Newborn Dry Skin
As your newborn adjusts to his new environment outside the womb, his skin may appear dry or scaly. Because your baby's skin is very sensitive, finding the right kind of treatment can be difficult, according to Healthcare South. Some moisturizers may contain irritants that can create a rash on baby's skin---however, the right moisturizers can help increase baby's comfort.
In the first weeks after you welcome your baby home, your baby may shed her outer layer of skin, according to Healthcare South. This is because your baby's skin is accustomed to being cushioned by amniotic fluid. As the skin adjusts to drier air, the skin can dry or peel. You may notice this especially on the palms of the hands and soles of the feet. During the first four weeks, refrain from applying moisturizers to the skin because your baby's skin is still very sensitive.
In some instances, your baby's dry skin can be an indicator of another medical condition, such as eczema, according to Baby Center. This skin condition causes red, scaly patches. If your baby appears to be scratching these patches, eczema could be to blame. Icthyosis is another condition that can be mistaken for dry skin. This genetic dry skin condition is characterized by skin redness, scaling and thickening, especially at the palms and soles of the feet. Baby acne also can cause dry skin and red, pimple-like bumps on the skin. If your baby experiences acne-like symptoms, refrain from applying thick lotions because they can exacerbate the skin condition.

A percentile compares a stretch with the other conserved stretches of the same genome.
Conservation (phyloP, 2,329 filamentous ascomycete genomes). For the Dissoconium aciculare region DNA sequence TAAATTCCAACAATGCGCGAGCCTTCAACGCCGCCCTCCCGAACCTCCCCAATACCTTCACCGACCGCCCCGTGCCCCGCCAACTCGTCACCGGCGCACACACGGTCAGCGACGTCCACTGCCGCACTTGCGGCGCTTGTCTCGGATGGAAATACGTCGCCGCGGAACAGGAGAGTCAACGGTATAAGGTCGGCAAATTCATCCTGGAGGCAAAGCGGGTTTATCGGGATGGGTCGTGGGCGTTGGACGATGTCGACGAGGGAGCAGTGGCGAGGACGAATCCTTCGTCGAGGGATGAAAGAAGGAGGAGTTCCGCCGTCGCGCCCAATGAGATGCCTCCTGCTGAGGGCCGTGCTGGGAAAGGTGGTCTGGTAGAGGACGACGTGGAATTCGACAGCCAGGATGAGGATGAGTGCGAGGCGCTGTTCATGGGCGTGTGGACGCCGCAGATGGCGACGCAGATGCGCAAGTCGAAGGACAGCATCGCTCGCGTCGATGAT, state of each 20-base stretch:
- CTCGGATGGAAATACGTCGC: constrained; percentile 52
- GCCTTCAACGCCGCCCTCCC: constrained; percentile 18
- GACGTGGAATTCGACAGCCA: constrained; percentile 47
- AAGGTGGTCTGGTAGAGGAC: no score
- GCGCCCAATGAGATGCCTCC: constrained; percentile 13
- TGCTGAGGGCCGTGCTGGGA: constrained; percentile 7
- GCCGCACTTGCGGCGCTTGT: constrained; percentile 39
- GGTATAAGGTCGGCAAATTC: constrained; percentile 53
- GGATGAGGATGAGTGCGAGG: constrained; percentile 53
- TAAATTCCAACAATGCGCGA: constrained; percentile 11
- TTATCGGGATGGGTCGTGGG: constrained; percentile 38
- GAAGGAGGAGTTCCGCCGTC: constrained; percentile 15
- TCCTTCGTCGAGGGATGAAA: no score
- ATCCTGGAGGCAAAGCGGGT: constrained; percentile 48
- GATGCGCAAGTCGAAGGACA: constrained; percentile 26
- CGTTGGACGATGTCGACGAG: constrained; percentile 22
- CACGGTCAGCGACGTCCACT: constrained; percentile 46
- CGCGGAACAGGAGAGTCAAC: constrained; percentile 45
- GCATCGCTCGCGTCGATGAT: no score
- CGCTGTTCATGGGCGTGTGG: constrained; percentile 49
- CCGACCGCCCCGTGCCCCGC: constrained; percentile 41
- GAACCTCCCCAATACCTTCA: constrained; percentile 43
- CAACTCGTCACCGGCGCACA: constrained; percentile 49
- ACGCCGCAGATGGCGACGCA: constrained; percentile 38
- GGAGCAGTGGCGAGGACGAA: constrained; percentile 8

If your baby has dry skin, you can take some steps to alleviate it, according to Baby Center. If you bathe your baby longer than 10 minutes at a time, cut back on her bath session. Be sure the water is not too hot and use a soap-free cleanser that is less irritating. Avoid using any products that contain fragrances, which can be irritating. Using a humidifier in the baby's room might also help.
Finding the right treatment to care for baby's dry skin can be difficult because many moisturizers contain harsh perfumes or irritants. Look for hypoallergenic moisturizers or ointments made specifically for babies, according to Baby Center. You can apply these twice daily to your baby's skin to seal in moisture. If your baby's skin still feels dry, opt for a thicker lotion.
See your physician if your baby seems very uncomfortable or if her dry skin is accompanied by yellow discharge, cracking skin or swelling.
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